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Daniel Barnes financial manager of New York Fuels NYF a heating oil distributor is concerned about the companys working capital policy and he is considering three alternative policies A rest

  • Daniel Barnes, financial manager of New York Fuels (NYF), a heating oil distributor, is concerned about the company’s working capital policy, and he is considering three alternative policies:

? A restrictive (lean-and-mean ortight) policy, which calls for reducing receivables by $100,000 and inventories by $200,000

? A relaxed (loose or fat-cat) policy, which calls for increasing receivables by $100,000 and inventories by $200,000

? A moderate policy, which would mean leaving receivables and inventories at their current levels.

  • NYF’s 2010 financial statements and key ratios, plus some industry average data, are given in the following table.








· The cost of long-term debt is 12 percent versus only 8 percent for short-term notes payable. Variable costs as a percentage of sales (74 percent) would not be affected by the firm’s working capital policy, but fixed costs would be affected due to the storage, handling, and insurance costs associated with inventory. Here are the assumed fixed costs under the three policies:

Policy fixed costs

Restrictive $ 950,000

Moderate 1,000,000

Relaxed 1,100,000



· Sales also would be affected by the policy chosen: carrying larger inventories and using easier credit terms would stimulate sales, so sales would be highest under the relaxed policy and lowest under the restrictive policy. Also, these effects would vary depending on the strength of the economy. Here are the relationships Barnes assumes would have held in 2010:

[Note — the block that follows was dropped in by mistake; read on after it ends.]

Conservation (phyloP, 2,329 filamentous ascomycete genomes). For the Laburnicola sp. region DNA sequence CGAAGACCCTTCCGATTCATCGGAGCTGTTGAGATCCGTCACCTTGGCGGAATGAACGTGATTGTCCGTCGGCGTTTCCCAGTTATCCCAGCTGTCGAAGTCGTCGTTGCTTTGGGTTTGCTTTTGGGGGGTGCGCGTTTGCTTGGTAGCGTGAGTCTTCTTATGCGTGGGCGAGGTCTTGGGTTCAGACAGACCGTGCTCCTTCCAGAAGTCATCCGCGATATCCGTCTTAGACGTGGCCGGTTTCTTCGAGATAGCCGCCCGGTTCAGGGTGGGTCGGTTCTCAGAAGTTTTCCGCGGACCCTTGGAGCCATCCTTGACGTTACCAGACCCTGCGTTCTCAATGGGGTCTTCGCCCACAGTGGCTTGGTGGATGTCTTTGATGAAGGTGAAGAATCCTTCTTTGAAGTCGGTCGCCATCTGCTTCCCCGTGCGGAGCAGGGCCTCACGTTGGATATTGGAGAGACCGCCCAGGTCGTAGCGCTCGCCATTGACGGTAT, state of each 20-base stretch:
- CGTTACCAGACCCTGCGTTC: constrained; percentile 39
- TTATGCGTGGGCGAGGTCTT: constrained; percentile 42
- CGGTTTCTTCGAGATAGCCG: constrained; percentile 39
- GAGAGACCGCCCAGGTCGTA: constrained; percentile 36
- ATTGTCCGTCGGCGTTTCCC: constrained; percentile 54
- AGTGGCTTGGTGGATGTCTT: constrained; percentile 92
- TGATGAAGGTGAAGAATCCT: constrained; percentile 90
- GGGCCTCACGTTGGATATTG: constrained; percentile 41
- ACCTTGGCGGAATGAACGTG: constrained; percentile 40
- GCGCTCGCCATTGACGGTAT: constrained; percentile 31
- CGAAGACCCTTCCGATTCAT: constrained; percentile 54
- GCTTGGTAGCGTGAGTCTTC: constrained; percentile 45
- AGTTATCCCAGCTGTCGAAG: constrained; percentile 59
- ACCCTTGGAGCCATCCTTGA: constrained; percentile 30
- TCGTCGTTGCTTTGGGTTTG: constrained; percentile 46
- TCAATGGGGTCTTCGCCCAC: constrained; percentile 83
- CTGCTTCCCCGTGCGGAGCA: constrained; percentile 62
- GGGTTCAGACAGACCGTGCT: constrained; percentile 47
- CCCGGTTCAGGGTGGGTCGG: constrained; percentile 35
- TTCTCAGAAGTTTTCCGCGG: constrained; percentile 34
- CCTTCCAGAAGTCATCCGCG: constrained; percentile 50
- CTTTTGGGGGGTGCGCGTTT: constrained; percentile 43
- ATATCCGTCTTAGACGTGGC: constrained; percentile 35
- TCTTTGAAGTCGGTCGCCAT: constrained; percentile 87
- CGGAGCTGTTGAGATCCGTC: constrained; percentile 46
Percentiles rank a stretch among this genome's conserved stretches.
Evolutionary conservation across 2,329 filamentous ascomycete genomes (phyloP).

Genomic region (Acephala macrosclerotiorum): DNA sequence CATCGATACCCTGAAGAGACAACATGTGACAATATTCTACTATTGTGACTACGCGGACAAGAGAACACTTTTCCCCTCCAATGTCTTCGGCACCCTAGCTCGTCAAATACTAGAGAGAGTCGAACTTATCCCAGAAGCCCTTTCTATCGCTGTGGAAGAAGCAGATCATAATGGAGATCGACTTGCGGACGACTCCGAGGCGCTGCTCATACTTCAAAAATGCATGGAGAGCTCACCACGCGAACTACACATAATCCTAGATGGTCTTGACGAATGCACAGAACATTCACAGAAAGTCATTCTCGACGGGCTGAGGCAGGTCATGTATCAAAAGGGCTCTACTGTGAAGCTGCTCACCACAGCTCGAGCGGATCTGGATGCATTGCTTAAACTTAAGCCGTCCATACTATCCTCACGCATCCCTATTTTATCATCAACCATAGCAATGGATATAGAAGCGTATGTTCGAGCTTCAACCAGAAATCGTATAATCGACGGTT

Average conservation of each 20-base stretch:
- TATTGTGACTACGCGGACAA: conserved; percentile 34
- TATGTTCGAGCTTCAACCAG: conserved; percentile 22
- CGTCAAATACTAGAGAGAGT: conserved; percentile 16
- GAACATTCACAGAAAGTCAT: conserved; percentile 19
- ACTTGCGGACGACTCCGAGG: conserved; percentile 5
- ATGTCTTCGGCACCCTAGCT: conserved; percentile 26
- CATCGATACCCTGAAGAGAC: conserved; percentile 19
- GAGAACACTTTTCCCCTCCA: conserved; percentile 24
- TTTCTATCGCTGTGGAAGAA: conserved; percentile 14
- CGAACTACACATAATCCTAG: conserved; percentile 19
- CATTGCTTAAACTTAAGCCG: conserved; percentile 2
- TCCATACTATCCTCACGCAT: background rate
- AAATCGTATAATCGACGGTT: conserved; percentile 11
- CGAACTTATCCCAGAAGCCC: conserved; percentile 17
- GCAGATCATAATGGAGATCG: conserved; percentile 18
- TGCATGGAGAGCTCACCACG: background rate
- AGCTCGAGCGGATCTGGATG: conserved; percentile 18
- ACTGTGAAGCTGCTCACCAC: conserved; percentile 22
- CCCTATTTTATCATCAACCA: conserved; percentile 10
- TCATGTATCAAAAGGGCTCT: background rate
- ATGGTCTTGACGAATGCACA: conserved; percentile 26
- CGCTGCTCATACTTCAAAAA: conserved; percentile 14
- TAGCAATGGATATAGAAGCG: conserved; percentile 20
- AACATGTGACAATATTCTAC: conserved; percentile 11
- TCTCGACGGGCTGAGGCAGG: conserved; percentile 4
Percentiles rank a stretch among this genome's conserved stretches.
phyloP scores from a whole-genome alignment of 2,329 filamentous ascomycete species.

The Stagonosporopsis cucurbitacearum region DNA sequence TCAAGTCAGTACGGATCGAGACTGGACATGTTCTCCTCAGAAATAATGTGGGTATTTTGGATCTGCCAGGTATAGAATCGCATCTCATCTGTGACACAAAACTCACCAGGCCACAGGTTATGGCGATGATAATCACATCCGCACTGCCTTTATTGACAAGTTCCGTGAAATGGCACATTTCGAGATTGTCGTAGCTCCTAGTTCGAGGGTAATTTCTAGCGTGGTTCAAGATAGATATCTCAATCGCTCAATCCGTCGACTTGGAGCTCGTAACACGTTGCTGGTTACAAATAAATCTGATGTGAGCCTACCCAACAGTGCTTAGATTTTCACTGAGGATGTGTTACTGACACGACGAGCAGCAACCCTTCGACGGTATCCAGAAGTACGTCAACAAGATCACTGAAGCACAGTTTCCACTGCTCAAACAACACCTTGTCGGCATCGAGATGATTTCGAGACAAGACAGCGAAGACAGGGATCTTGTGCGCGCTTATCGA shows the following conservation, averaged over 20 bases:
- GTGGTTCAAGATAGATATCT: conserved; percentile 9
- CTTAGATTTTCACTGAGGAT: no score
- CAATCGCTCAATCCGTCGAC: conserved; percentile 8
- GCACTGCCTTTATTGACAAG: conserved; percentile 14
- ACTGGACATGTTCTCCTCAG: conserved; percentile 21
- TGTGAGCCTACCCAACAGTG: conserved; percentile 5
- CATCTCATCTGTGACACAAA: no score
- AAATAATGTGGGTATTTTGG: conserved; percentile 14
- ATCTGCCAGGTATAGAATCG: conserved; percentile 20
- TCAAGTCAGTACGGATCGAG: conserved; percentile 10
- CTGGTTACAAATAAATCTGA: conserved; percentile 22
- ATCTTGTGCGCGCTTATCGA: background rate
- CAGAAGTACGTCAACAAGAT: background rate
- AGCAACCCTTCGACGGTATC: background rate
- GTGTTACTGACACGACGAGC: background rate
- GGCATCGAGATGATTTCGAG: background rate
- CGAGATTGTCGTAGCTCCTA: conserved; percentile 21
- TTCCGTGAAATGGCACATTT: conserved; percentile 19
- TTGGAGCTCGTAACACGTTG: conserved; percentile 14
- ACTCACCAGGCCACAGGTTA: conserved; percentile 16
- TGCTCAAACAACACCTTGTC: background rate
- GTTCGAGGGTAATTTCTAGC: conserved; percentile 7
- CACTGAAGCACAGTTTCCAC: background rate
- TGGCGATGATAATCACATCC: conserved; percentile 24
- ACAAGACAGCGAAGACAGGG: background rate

Sales ($ millions)

State of the economy restrictive moderate relaxed

Weak $4.3 $4.5 $5.0

Average 4.7 5.0 5.5

Strong 5.3 5.5 6.0


  • Barnes considers the 2010 economy to be average.
  • You have been asked to answer the following questions to help determine NYF’s optimal working capital policy.


A. How does NYF’s current working capital policy as reflected in its financial statements compare with an average firm’s policy? Do the differences suggest that NYF's policy is better or worse than that of the average firm in its industry?



B. Based on the 2010 ratios and financial statements, what were the company’s inventory conversion period, its receivables collection period, and, assuming a 29-day payables deferral period, its cash conversion cycle?




C. How could the cash conversion cycle concept be used to help improve the firm's working capital management?


D. Barnes himself has actually analyzed the situation for each of the policies under each economic scenario; the ROEs he has calculated are shown here:


What are the implications of these data for the working capital policy decision?

E. The working capital policy discussion thus far has focused entirely on current assets, and not at all on the current asset financing policy. How would you bring financing policy into the analysis?




May 02 2020 View more View Less

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